Blood Red Sand
Author: Damien Larkin
Published: 6 July 2021
Publisher: Dancing Lemur Press
Reviewer: DC White
Damien Larkin may be familiar to readers of this magazine thanks to his novel Big Red, which was released in 2019 and reviewed here. The first instalment introduced us to an alternate Mars colonised by the Nazis and subsequently conquered by the Allies, to which the digitised consciousnesses of unwitting military recruits from the present day were sent (while also travelling back to the 1970s) and placed in lab-grown bodies to fight Martians. Confused? Fair enough. The book explained it far better and ended satisfactorily, although with a great deal of unfinished business to which Larkin returns in Blood Red Sand.
Initially the book seems to have few links with its predecessor, as we follow the fortunes of several familiar faces (a much younger Sergeant McCabe and Private Jenkins) as they battle the Nazis for control of Mars in the 1950s. For a while, the book seems like an excuse for a series of military set pieces, with little to no character growth. Over time, however, we see Sergeant McCabe and Private Jenkins confront the reality of serving alongside the Russian and West German soldiers with them in the frontline, accepting them as compatriots in a dangerous and deadly struggle that none of them expected to be in. Humanity shines through in Larkin’s writing and we begin to see the characters as people, not as the chess pieces on a board that some military fiction portrays.
There are several subplots—mainly on the German side—each of which serve to fill in the background of the first novel. We see the experiments that result in the technology allowing the transfer of consciousness, and we learn more about how the odd German command structure in the first book came to be. Most important is the gradual introduction of the heroes from the first instalment who, at the end of that book had travelled back in time to aid the allies, which is what we all came to see. Larkin does this wonderfully, and should be praised for his restraint. Tempting as it must have been to introduce the heroes of Big Red earlier and make them the focus of the book, Larkin instead lets this book focus on Sergeant McCabe and Private Jenkins. The battle for Mars being shown through the eyes of two young, terrified, and headstrong men gives them an immediacy that the experience of an older soldier such as Big Mo, Dub, or Smack could not. The original heroes have their own agenda. Larkin lets us see them attempt to enact their plans without giving us their internal dialogue, which works wonderfully well.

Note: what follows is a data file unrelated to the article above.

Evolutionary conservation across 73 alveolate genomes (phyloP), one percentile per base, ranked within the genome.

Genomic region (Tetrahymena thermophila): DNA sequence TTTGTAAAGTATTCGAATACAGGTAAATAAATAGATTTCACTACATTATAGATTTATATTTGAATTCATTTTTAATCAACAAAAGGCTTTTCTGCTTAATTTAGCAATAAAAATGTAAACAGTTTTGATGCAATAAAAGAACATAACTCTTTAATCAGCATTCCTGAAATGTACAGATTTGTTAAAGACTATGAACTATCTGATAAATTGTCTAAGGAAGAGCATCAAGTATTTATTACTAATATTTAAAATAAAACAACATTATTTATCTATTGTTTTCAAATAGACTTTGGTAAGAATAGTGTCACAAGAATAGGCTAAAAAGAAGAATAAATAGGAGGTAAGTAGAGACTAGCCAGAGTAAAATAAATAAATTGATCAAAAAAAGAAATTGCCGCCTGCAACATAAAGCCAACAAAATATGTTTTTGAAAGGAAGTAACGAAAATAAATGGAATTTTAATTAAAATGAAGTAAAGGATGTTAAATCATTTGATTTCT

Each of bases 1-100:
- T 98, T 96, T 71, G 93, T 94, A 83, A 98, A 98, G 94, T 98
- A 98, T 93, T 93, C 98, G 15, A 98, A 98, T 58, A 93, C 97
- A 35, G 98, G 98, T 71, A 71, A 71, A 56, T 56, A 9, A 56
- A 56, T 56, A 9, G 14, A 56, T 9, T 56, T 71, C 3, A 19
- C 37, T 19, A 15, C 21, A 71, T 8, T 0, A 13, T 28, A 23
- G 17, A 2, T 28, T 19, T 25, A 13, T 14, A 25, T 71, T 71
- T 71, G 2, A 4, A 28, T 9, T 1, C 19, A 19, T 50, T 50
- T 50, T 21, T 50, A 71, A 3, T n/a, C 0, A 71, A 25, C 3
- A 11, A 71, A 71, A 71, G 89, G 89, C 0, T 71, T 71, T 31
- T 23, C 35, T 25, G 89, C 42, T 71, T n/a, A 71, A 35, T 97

After a scene-setting introduction in the Oval Office of the Truman White House, the book is one long battle on Mars. The action does not let up and the reader is swept along on a wave of action that does not stop. We start as Sergeant McCabe wakes from suspended animation in orbit around the red planet, then follow all our protagonists during an extremely bloody and meticulous battle over the Martian sands and into the domed city of New Berlin itself. Larkin has his military prose down pat and never gives the reader a chance to catch their breath as the action rushes from one firefight to the next. He uses the cauldron of battle to explore the characters’ fears, hopes, and humanity, such that we come out the other end having seen the best and the worst of them.
The ending, while pre-ordained as we saw the future in the first book, clearly sets up a third. If it’s anything like the first and second, it can’t arrive soon enough.